Environmental Impact Assessment (EIA) has come a long way since its formal inception in the USA over 35 years ago. But the EIA process is still often viewed by golf developers and architects as an expensive hurdle in the planning procedure rather than a worthwhile method of anticipating and dealing with the affects of a proposed development.
In reality, experience has proven that early consultation with both the local planning authority and suitably qualified consultants will lead to a better designed facility that not only fulfils environmental objectives but also sits well within the landscape while providing a visually interesting and strategically challenging round.
We live in an age where minimalist golf design is king. More architects than ever before are looking to work with the landscape and enhance sites rather than fighting against nature to create garish and out of place environments. So we must understand the landscape into which the facility is to be introduced before we can even consider enhancing it by building a golf course.
The EIA regulations are valid throughout the world in different guises. However, one thing that they all share is a requirement to recognise and protect the primary environmental assets of a site from an early stage. These often include particularly interesting landforms, habitats, species or archaeological resources, that is, those features which give the land its very character and probably generated interest from golf in the first instance.
Success or failure in gaining permission to construct a golf course, and ultimately the quality of that course, depends primarily on the ability of the architect to use assets identified in the EIA to advantage.
The choice of consultant to undertake the EIA is one of the most significant decisions any developer can make.
Consultants are often selected on price and ability to deliver a product in the short term, rather than competency. The result is often a poor quality EIA. While there are no legal requirements governing the qualifications or experience necessary of EIA practitioners, it is fundamental that an appropriate level of competency is provided. The coordinator of the EIA must remain completely independent and show no bias in favour, or against, the development if the planning authority is to accept the process.
Many developers are of the misconception that detailed ecological habitat or vegetation assessments are sufficient to submit to the planning authority, in an attempt to shortcut the EIA process. Such exercises do provide detailed scoping information but do not compensate for a comprehensive, scientifically based assessment process.
Importantly it is the EIA coordinator whom will put into place mitigation measures aimed at protecting and even enhancing the ecological and environmental features identified. A thorough understanding of the game of golf and liaison with the architect throughout the entire process will allow those mitigation measures to be incorporated into the design without detriment. Offering alternatives to the design at an early stage is not a statutory part of the EIA process however is seen as an important step in securing permission.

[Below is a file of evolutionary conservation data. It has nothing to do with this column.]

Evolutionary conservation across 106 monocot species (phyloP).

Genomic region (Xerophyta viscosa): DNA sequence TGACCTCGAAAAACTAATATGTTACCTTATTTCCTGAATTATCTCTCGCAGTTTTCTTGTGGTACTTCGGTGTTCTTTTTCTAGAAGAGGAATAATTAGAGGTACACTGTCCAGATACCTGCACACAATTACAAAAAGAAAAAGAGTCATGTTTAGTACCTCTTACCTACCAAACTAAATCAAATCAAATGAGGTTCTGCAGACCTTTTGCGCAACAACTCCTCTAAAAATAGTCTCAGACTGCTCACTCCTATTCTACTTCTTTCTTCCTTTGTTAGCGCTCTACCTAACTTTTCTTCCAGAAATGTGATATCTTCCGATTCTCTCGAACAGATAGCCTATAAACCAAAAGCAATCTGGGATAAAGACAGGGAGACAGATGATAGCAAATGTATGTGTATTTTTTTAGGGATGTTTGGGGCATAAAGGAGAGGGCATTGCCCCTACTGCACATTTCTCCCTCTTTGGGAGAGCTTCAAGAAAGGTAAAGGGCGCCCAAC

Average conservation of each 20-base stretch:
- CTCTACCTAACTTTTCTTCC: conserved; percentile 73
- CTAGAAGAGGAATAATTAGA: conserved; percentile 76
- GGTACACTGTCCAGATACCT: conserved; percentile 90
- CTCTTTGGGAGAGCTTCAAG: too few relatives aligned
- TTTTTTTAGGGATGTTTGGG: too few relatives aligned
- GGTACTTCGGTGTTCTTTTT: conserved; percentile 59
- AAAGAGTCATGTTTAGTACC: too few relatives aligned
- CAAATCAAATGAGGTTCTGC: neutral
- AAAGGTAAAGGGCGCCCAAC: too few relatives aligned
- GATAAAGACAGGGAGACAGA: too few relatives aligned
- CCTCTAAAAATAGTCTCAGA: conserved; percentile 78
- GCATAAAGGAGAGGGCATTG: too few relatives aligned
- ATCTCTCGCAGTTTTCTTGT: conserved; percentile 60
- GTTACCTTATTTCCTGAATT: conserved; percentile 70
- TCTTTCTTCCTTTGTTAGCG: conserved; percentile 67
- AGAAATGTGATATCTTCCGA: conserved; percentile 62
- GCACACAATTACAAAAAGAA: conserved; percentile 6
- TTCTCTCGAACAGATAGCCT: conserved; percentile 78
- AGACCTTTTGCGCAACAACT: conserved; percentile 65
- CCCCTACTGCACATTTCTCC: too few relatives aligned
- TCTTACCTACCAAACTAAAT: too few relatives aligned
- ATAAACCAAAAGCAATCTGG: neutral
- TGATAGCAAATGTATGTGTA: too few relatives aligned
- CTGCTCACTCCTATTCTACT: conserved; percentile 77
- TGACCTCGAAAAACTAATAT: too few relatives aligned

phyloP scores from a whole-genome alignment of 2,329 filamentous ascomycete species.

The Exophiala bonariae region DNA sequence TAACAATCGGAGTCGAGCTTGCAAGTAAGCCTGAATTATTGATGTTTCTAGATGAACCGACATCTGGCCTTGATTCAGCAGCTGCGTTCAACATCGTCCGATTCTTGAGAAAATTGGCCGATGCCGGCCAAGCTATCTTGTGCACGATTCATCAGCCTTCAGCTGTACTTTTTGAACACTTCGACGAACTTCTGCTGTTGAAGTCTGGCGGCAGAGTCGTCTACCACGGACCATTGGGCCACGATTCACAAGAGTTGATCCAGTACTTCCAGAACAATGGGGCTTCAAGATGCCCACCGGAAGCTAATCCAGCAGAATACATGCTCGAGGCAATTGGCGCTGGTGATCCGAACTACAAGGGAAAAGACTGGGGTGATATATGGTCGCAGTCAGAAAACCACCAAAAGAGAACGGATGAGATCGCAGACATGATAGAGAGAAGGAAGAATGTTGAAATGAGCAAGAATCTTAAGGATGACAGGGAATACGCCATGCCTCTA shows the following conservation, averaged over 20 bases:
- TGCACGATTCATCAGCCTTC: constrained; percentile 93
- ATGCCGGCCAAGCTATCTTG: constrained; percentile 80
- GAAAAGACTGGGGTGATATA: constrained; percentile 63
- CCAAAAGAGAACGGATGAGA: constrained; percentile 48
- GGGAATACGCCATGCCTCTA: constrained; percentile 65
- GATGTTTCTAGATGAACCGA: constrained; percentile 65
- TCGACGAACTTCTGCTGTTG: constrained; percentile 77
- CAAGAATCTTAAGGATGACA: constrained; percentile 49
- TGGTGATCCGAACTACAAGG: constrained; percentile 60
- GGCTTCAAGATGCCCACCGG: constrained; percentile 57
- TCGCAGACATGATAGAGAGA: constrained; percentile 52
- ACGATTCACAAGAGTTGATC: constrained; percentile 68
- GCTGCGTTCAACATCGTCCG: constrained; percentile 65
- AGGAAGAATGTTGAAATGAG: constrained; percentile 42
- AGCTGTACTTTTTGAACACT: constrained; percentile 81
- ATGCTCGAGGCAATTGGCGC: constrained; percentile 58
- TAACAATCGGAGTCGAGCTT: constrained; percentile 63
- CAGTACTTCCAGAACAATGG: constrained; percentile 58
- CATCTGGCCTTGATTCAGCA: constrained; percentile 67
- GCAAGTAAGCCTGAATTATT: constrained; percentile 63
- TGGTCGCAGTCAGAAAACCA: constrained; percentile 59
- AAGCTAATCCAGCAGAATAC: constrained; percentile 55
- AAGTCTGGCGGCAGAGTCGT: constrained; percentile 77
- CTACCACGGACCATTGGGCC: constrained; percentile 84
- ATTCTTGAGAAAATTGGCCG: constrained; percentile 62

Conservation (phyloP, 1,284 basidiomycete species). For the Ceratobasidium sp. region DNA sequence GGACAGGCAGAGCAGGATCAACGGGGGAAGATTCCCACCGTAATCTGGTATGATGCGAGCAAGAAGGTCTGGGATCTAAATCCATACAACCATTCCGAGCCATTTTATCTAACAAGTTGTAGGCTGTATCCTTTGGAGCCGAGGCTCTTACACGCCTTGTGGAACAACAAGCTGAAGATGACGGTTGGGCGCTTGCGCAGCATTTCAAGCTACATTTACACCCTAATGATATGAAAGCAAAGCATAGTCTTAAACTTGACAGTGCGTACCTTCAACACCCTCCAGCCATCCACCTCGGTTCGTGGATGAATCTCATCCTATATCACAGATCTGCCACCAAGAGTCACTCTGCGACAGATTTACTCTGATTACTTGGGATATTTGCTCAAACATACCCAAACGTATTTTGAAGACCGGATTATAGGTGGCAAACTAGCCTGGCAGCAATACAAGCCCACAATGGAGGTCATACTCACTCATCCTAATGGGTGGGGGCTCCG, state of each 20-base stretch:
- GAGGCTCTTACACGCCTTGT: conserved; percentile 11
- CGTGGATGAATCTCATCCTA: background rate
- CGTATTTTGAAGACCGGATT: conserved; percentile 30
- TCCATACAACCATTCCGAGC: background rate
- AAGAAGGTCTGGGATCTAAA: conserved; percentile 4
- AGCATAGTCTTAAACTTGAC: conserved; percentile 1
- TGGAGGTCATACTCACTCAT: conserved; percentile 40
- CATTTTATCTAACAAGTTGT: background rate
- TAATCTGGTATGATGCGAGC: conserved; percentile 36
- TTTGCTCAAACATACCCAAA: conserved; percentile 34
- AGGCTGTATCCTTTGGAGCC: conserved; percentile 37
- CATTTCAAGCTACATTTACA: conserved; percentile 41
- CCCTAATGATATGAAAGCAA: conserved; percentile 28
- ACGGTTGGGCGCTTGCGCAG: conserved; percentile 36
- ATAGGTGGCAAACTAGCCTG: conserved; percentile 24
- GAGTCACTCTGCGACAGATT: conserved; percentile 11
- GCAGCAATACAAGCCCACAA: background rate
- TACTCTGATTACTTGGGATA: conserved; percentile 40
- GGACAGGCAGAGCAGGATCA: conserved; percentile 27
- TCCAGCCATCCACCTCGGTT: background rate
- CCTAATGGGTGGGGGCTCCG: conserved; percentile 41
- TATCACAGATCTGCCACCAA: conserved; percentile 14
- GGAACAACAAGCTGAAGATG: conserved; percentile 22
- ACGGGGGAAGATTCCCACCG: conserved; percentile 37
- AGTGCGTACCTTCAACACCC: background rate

It is an unfortunate truth, that the course design is often established well in advance of any discussion with environmental consultants.
Ecological issues are often viewed as the most significant 'annoyance', with developments seemingly set back for years as newts, bats, flowers or other species are counted, recorded or relocated. Similarly, the very nature of protected wildlife sites makes them appealing to golf developers who long for natural surroundings in which to site courses. But designing golf facilities on pristine habitat is fraught with problems.
Engaging a suitable consultant to work with the architect through the whole process from inception to construction will allow simple methods to be suggested and implemented that are beneficial to both golf and wildlife. Practical solutions such as the creation of rough grassland carries to facilitate species dispersal or use of appropriate vegetation planting can often prove to be the difference.
If undertaken correctly then the EIA will not only assist in the development of a golf facility that is sympathetic to its surroundings but also in the running of the site. It will provide a baseline on which future management regimes can be based.
When making their final decision, planning authorities will certainly look for evidence of ongoing sustainable management practices in addition to the more obvious concerns such as hole layout.
Whether the EIA process is a costly obstacle on the road to gaining (or losing) planning permission or a beneficial part of the design process is purely down to the foresight of the developer and his or her advisers. Embracing the EIA and engaging the correct environmental consultants at the earliest opportunity is financially prudent when compared with retrospective alterations to design and will undoubtedly save time if lengthy survey processes can begin from the outset.